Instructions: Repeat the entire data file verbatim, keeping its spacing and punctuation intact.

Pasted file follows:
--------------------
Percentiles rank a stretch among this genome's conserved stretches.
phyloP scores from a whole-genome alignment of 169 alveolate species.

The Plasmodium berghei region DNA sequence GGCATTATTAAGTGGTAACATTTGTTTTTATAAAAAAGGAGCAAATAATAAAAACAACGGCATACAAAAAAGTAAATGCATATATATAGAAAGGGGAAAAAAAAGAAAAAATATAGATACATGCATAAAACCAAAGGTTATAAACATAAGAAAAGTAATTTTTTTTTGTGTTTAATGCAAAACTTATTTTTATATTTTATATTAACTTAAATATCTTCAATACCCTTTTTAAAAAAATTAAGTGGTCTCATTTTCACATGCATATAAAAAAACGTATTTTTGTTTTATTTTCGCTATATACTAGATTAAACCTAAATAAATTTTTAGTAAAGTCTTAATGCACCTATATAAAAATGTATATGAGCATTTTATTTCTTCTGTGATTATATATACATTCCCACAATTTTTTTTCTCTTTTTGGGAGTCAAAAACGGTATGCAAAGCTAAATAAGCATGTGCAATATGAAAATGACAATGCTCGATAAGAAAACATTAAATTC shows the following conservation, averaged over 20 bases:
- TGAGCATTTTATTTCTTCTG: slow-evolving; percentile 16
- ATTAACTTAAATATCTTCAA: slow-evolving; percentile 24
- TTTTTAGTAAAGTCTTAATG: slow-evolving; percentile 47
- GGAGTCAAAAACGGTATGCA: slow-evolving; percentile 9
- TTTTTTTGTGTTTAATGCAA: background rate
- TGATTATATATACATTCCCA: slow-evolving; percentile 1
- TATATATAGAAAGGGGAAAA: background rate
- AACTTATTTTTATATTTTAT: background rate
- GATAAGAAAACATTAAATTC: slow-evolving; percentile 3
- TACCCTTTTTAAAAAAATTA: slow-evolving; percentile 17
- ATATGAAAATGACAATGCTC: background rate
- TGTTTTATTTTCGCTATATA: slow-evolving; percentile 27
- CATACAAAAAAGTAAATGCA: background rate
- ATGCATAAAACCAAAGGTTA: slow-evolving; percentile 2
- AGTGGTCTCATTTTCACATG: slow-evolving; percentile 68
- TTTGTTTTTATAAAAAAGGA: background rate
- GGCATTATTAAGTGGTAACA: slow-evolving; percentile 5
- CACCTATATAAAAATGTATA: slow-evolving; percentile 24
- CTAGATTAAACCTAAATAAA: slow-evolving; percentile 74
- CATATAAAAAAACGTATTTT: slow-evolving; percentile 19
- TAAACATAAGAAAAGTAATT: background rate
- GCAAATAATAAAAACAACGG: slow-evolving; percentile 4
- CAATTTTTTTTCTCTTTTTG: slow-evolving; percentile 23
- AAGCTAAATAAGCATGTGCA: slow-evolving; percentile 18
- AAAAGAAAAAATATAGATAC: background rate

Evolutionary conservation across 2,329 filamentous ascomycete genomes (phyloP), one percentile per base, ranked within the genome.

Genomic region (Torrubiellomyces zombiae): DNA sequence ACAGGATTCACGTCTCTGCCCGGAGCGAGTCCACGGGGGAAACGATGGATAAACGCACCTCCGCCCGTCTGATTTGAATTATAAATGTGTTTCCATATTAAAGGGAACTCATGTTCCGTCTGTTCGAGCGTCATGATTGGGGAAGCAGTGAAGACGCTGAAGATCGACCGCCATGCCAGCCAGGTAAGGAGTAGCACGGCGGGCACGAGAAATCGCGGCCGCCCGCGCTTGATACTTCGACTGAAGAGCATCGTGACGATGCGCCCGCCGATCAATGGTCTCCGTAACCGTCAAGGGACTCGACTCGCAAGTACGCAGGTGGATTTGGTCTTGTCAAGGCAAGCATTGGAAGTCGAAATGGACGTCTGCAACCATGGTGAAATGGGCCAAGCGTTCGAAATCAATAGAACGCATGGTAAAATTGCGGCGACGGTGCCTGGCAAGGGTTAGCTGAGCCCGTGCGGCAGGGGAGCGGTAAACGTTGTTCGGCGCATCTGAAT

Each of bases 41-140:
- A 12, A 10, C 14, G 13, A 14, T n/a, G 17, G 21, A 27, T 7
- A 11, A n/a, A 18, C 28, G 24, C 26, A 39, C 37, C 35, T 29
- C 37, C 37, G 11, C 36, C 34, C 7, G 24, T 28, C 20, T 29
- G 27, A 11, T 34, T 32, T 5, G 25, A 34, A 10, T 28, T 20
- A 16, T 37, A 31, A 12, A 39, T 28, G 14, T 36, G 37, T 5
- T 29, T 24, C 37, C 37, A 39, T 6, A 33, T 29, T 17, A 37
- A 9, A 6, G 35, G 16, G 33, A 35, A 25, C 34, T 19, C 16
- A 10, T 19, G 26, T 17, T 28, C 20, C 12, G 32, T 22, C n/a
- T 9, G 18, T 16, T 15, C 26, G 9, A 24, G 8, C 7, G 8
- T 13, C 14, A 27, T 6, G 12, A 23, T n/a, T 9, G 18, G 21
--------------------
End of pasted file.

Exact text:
Percentiles rank a stretch among this genome's conserved stretches.
phyloP scores from a whole-genome alignment of 169 alveolate species.

The Plasmodium berghei region DNA sequence GGCATTATTAAGTGGTAACATTTGTTTTTATAAAAAAGGAGCAAATAATAAAAACAACGGCATACAAAAAAGTAAATGCATATATATAGAAAGGGGAAAAAAAAGAAAAAATATAGATACATGCATAAAACCAAAGGTTATAAACATAAGAAAAGTAATTTTTTTTTGTGTTTAATGCAAAACTTATTTTTATATTTTATATTAACTTAAATATCTTCAATACCCTTTTTAAAAAAATTAAGTGGTCTCATTTTCACATGCATATAAAAAAACGTATTTTTGTTTTATTTTCGCTATATACTAGATTAAACCTAAATAAATTTTTAGTAAAGTCTTAATGCACCTATATAAAAATGTATATGAGCATTTTATTTCTTCTGTGATTATATATACATTCCCACAATTTTTTTTCTCTTTTTGGGAGTCAAAAACGGTATGCAAAGCTAAATAAGCATGTGCAATATGAAAATGACAATGCTCGATAAGAAAACATTAAATTC shows the following conservation, averaged over 20 bases:
- TGAGCATTTTATTTCTTCTG: slow-evolving; percentile 16
- ATTAACTTAAATATCTTCAA: slow-evolving; percentile 24
- TTTTTAGTAAAGTCTTAATG: slow-evolving; percentile 47
- GGAGTCAAAAACGGTATGCA: slow-evolving; percentile 9
- TTTTTTTGTGTTTAATGCAA: background rate
- TGATTATATATACATTCCCA: slow-evolving; percentile 1
- TATATATAGAAAGGGGAAAA: background rate
- AACTTATTTTTATATTTTAT: background rate
- GATAAGAAAACATTAAATTC: slow-evolving; percentile 3
- TACCCTTTTTAAAAAAATTA: slow-evolving; percentile 17
- ATATGAAAATGACAATGCTC: background rate
- TGTTTTATTTTCGCTATATA: slow-evolving; percentile 27
- CATACAAAAAAGTAAATGCA: background rate
- ATGCATAAAACCAAAGGTTA: slow-evolving; percentile 2
- AGTGGTCTCATTTTCACATG: slow-evolving; percentile 68
- TTTGTTTTTATAAAAAAGGA: background rate
- GGCATTATTAAGTGGTAACA: slow-evolving; percentile 5
- CACCTATATAAAAATGTATA: slow-evolving; percentile 24
- CTAGATTAAACCTAAATAAA: slow-evolving; percentile 74
- CATATAAAAAAACGTATTTT: slow-evolving; percentile 19
- TAAACATAAGAAAAGTAATT: background rate
- GCAAATAATAAAAACAACGG: slow-evolving; percentile 4
- CAATTTTTTTTCTCTTTTTG: slow-evolving; percentile 23
- AAGCTAAATAAGCATGTGCA: slow-evolving; percentile 18
- AAAAGAAAAAATATAGATAC: background rate

Evolutionary conservation across 2,329 filamentous ascomycete genomes (phyloP), one percentile per base, ranked within the genome.

Genomic region (Torrubiellomyces zombiae): DNA sequence ACAGGATTCACGTCTCTGCCCGGAGCGAGTCCACGGGGGAAACGATGGATAAACGCACCTCCGCCCGTCTGATTTGAATTATAAATGTGTTTCCATATTAAAGGGAACTCATGTTCCGTCTGTTCGAGCGTCATGATTGGGGAAGCAGTGAAGACGCTGAAGATCGACCGCCATGCCAGCCAGGTAAGGAGTAGCACGGCGGGCACGAGAAATCGCGGCCGCCCGCGCTTGATACTTCGACTGAAGAGCATCGTGACGATGCGCCCGCCGATCAATGGTCTCCGTAACCGTCAAGGGACTCGACTCGCAAGTACGCAGGTGGATTTGGTCTTGTCAAGGCAAGCATTGGAAGTCGAAATGGACGTCTGCAACCATGGTGAAATGGGCCAAGCGTTCGAAATCAATAGAACGCATGGTAAAATTGCGGCGACGGTGCCTGGCAAGGGTTAGCTGAGCCCGTGCGGCAGGGGAGCGGTAAACGTTGTTCGGCGCATCTGAAT

Each of bases 41-140:
- A 12, A 10, C 14, G 13, A 14, T n/a, G 17, G 21, A 27, T 7
- A 11, A n/a, A 18, C 28, G 24, C 26, A 39, C 37, C 35, T 29
- C 37, C 37, G 11, C 36, C 34, C 7, G 24, T 28, C 20, T 29
- G 27, A 11, T 34, T 32, T 5, G 25, A 34, A 10, T 28, T 20
- A 16, T 37, A 31, A 12, A 39, T 28, G 14, T 36, G 37, T 5
- T 29, T 24, C 37, C 37, A 39, T 6, A 33, T 29, T 17, A 37
- A 9, A 6, G 35, G 16, G 33, A 35, A 25, C 34, T 19, C 16
- A 10, T 19, G 26, T 17, T 28, C 20, C 12, G 32, T 22, C n/a
- T 9, G 18, T 16, T 15, C 26, G 9, A 24, G 8, C 7, G 8
- T 13, C 14, A 27, T 6, G 12, A 23, T n/a, T 9, G 18, G 21